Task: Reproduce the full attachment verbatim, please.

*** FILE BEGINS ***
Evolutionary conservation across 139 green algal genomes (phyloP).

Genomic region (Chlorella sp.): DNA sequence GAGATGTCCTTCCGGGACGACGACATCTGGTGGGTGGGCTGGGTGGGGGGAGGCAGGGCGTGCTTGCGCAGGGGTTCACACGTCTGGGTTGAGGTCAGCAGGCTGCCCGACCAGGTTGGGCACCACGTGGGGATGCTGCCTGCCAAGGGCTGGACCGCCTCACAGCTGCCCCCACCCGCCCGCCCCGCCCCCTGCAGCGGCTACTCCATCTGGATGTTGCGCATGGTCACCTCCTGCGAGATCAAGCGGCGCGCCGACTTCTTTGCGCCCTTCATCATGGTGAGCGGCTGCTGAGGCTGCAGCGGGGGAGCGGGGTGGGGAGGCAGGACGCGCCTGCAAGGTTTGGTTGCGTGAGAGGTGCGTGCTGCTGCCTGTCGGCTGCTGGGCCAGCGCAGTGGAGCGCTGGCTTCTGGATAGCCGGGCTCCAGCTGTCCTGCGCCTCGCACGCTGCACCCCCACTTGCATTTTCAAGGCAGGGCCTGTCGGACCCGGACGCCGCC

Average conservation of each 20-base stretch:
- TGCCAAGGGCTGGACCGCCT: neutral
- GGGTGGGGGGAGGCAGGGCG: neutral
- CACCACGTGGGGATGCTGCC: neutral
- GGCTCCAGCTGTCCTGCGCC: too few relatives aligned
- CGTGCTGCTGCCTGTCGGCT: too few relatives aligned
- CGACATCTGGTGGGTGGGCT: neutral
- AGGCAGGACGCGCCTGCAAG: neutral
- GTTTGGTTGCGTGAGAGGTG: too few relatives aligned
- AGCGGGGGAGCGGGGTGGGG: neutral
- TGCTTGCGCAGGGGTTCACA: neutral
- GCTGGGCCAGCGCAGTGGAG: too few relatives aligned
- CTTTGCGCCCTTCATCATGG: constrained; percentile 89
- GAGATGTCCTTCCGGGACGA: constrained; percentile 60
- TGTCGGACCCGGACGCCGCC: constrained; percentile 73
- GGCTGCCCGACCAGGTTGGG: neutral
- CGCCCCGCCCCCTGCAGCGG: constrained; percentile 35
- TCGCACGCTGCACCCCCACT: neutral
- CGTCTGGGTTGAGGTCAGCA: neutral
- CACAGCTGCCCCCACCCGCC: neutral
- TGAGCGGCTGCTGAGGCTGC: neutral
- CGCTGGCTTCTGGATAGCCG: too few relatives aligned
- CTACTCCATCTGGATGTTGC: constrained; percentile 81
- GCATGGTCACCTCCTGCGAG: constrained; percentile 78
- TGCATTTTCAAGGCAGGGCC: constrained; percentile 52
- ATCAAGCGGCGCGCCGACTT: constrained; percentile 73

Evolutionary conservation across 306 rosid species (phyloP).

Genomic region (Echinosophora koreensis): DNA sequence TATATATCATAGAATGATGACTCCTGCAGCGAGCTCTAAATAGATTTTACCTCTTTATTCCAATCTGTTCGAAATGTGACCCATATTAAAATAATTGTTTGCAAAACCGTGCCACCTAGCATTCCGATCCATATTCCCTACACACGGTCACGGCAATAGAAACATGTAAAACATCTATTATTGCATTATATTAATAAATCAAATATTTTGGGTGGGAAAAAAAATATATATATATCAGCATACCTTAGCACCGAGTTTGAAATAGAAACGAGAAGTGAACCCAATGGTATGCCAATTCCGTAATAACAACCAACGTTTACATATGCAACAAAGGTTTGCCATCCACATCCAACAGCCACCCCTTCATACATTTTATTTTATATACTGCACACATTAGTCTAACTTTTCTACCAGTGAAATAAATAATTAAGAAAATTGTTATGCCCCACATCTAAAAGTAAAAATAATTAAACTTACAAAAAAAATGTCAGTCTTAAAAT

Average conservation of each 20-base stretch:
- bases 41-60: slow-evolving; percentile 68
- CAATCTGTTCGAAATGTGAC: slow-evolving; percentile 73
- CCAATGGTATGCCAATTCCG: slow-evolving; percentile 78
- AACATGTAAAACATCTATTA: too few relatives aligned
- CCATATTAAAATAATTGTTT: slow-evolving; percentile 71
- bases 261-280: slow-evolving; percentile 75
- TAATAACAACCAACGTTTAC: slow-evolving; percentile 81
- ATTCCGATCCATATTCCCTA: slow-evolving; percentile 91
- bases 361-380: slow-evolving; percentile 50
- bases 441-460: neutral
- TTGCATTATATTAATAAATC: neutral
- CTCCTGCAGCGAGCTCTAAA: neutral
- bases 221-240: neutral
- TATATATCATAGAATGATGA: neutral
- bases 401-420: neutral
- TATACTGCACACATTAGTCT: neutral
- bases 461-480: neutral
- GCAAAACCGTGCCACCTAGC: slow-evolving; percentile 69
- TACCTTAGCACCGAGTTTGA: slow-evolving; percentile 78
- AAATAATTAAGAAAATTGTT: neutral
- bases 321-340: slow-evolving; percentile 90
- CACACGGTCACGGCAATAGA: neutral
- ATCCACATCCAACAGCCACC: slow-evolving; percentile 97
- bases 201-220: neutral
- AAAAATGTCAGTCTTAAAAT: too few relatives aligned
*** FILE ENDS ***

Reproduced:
Evolutionary conservation across 139 green algal genomes (phyloP).

Genomic region (Chlorella sp.): DNA sequence GAGATGTCCTTCCGGGACGACGACATCTGGTGGGTGGGCTGGGTGGGGGGAGGCAGGGCGTGCTTGCGCAGGGGTTCACACGTCTGGGTTGAGGTCAGCAGGCTGCCCGACCAGGTTGGGCACCACGTGGGGATGCTGCCTGCCAAGGGCTGGACCGCCTCACAGCTGCCCCCACCCGCCCGCCCCGCCCCCTGCAGCGGCTACTCCATCTGGATGTTGCGCATGGTCACCTCCTGCGAGATCAAGCGGCGCGCCGACTTCTTTGCGCCCTTCATCATGGTGAGCGGCTGCTGAGGCTGCAGCGGGGGAGCGGGGTGGGGAGGCAGGACGCGCCTGCAAGGTTTGGTTGCGTGAGAGGTGCGTGCTGCTGCCTGTCGGCTGCTGGGCCAGCGCAGTGGAGCGCTGGCTTCTGGATAGCCGGGCTCCAGCTGTCCTGCGCCTCGCACGCTGCACCCCCACTTGCATTTTCAAGGCAGGGCCTGTCGGACCCGGACGCCGCC

Average conservation of each 20-base stretch:
- TGCCAAGGGCTGGACCGCCT: neutral
- GGGTGGGGGGAGGCAGGGCG: neutral
- CACCACGTGGGGATGCTGCC: neutral
- GGCTCCAGCTGTCCTGCGCC: too few relatives aligned
- CGTGCTGCTGCCTGTCGGCT: too few relatives aligned
- CGACATCTGGTGGGTGGGCT: neutral
- AGGCAGGACGCGCCTGCAAG: neutral
- GTTTGGTTGCGTGAGAGGTG: too few relatives aligned
- AGCGGGGGAGCGGGGTGGGG: neutral
- TGCTTGCGCAGGGGTTCACA: neutral
- GCTGGGCCAGCGCAGTGGAG: too few relatives aligned
- CTTTGCGCCCTTCATCATGG: constrained; percentile 89
- GAGATGTCCTTCCGGGACGA: constrained; percentile 60
- TGTCGGACCCGGACGCCGCC: constrained; percentile 73
- GGCTGCCCGACCAGGTTGGG: neutral
- CGCCCCGCCCCCTGCAGCGG: constrained; percentile 35
- TCGCACGCTGCACCCCCACT: neutral
- CGTCTGGGTTGAGGTCAGCA: neutral
- CACAGCTGCCCCCACCCGCC: neutral
- TGAGCGGCTGCTGAGGCTGC: neutral
- CGCTGGCTTCTGGATAGCCG: too few relatives aligned
- CTACTCCATCTGGATGTTGC: constrained; percentile 81
- GCATGGTCACCTCCTGCGAG: constrained; percentile 78
- TGCATTTTCAAGGCAGGGCC: constrained; percentile 52
- ATCAAGCGGCGCGCCGACTT: constrained; percentile 73

Evolutionary conservation across 306 rosid species (phyloP).

Genomic region (Echinosophora koreensis): DNA sequence TATATATCATAGAATGATGACTCCTGCAGCGAGCTCTAAATAGATTTTACCTCTTTATTCCAATCTGTTCGAAATGTGACCCATATTAAAATAATTGTTTGCAAAACCGTGCCACCTAGCATTCCGATCCATATTCCCTACACACGGTCACGGCAATAGAAACATGTAAAACATCTATTATTGCATTATATTAATAAATCAAATATTTTGGGTGGGAAAAAAAATATATATATATCAGCATACCTTAGCACCGAGTTTGAAATAGAAACGAGAAGTGAACCCAATGGTATGCCAATTCCGTAATAACAACCAACGTTTACATATGCAACAAAGGTTTGCCATCCACATCCAACAGCCACCCCTTCATACATTTTATTTTATATACTGCACACATTAGTCTAACTTTTCTACCAGTGAAATAAATAATTAAGAAAATTGTTATGCCCCACATCTAAAAGTAAAAATAATTAAACTTACAAAAAAAATGTCAGTCTTAAAAT

Average conservation of each 20-base stretch:
- bases 41-60: slow-evolving; percentile 68
- CAATCTGTTCGAAATGTGAC: slow-evolving; percentile 73
- CCAATGGTATGCCAATTCCG: slow-evolving; percentile 78
- AACATGTAAAACATCTATTA: too few relatives aligned
- CCATATTAAAATAATTGTTT: slow-evolving; percentile 71
- bases 261-280: slow-evolving; percentile 75
- TAATAACAACCAACGTTTAC: slow-evolving; percentile 81
- ATTCCGATCCATATTCCCTA: slow-evolving; percentile 91
- bases 361-380: slow-evolving; percentile 50
- bases 441-460: neutral
- TTGCATTATATTAATAAATC: neutral
- CTCCTGCAGCGAGCTCTAAA: neutral
- bases 221-240: neutral
- TATATATCATAGAATGATGA: neutral
- bases 401-420: neutral
- TATACTGCACACATTAGTCT: neutral
- bases 461-480: neutral
- GCAAAACCGTGCCACCTAGC: slow-evolving; percentile 69
- TACCTTAGCACCGAGTTTGA: slow-evolving; percentile 78
- AAATAATTAAGAAAATTGTT: neutral
- bases 321-340: slow-evolving; percentile 90
- CACACGGTCACGGCAATAGA: neutral
- ATCCACATCCAACAGCCACC: slow-evolving; percentile 97
- bases 201-220: neutral
- AAAAATGTCAGTCTTAAAAT: too few relatives aligned